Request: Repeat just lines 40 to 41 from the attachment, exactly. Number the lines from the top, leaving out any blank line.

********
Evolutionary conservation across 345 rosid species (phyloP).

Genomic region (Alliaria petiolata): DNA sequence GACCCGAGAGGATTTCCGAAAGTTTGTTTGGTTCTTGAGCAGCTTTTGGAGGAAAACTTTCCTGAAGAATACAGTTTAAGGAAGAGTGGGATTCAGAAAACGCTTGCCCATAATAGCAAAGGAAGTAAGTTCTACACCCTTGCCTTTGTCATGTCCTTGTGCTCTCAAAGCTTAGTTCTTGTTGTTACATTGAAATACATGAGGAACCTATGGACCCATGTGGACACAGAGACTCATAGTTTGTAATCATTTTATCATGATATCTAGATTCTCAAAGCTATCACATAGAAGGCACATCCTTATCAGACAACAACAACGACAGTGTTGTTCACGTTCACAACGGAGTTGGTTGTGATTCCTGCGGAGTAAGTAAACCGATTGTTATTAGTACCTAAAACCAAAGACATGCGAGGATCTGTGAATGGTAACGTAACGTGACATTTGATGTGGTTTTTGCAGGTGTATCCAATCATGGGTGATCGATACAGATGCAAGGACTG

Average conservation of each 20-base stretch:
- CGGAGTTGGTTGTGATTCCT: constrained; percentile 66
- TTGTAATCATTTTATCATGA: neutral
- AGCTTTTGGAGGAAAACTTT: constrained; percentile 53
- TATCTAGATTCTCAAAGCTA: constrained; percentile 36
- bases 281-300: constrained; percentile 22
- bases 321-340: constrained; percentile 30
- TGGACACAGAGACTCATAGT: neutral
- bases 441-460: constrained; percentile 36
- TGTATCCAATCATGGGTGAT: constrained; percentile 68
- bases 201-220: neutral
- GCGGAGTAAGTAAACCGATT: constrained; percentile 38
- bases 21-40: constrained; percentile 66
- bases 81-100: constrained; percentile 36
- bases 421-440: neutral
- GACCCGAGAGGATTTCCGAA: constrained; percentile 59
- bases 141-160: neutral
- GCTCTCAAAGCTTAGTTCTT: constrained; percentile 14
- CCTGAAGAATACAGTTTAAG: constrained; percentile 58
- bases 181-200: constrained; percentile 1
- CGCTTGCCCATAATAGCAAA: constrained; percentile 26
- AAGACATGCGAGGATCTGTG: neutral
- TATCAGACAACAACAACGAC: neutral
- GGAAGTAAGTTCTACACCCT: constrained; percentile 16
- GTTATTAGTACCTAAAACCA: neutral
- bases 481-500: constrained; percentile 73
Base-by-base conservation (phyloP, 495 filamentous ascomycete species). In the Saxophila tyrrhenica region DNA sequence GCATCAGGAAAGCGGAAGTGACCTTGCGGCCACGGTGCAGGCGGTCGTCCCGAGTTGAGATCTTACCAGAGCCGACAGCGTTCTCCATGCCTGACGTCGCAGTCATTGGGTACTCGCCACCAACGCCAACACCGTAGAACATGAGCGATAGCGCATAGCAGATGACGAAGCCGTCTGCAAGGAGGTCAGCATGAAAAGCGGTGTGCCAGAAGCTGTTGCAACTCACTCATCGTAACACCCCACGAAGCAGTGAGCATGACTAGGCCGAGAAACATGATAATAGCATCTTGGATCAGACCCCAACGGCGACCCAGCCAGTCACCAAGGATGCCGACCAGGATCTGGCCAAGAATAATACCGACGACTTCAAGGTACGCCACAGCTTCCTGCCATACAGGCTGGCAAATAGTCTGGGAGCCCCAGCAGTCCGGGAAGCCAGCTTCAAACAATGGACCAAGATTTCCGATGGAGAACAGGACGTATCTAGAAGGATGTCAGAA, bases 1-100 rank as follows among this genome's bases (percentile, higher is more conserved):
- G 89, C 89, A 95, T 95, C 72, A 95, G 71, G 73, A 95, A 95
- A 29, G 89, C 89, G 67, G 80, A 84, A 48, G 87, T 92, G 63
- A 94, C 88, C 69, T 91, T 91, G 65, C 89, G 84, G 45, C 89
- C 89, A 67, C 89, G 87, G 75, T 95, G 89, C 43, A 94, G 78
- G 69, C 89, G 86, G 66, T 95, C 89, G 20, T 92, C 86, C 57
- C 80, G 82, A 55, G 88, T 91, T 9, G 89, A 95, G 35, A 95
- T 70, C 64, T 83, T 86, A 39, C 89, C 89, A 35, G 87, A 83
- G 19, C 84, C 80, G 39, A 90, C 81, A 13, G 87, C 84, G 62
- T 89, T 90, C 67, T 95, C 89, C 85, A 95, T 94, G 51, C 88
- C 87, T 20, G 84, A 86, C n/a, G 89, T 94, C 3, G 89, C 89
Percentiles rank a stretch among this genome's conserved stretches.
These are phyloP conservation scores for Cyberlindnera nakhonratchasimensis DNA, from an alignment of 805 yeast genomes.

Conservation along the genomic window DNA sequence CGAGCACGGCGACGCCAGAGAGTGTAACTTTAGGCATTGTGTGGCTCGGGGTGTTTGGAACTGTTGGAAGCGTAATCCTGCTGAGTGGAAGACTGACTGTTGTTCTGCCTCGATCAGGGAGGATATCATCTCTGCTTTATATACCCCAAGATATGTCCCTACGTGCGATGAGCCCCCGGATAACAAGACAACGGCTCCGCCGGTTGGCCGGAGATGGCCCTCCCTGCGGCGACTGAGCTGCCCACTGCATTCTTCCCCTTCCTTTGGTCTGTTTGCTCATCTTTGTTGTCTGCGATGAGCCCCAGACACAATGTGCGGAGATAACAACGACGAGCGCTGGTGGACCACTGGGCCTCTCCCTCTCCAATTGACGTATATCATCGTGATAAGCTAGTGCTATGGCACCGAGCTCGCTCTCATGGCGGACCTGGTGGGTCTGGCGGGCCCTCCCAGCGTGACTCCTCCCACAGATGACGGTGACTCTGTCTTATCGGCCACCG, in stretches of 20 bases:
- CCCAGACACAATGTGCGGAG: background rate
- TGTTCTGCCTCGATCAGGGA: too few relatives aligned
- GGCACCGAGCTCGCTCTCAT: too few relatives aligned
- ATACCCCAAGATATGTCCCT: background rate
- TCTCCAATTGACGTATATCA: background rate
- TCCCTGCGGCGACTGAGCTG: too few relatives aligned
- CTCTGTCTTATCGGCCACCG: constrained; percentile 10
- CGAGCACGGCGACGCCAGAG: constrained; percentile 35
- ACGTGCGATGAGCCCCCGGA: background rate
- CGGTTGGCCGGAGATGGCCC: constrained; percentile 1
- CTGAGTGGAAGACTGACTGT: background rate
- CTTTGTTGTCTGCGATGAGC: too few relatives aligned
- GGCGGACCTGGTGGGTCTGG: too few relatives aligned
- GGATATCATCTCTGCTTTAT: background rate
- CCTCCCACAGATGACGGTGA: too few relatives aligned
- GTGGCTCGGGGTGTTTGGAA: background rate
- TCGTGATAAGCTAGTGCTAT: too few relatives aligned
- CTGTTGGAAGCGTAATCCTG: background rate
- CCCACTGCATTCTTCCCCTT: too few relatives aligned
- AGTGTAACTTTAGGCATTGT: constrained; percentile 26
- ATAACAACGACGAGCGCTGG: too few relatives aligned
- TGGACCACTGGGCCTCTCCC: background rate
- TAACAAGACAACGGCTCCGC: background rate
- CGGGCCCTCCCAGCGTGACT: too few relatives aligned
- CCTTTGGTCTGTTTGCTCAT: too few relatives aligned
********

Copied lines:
Percentiles rank a stretch among this genome's conserved stretches.
These are phyloP conservation scores for Cyberlindnera nakhonratchasimensis DNA, from an alignment of 805 yeast genomes.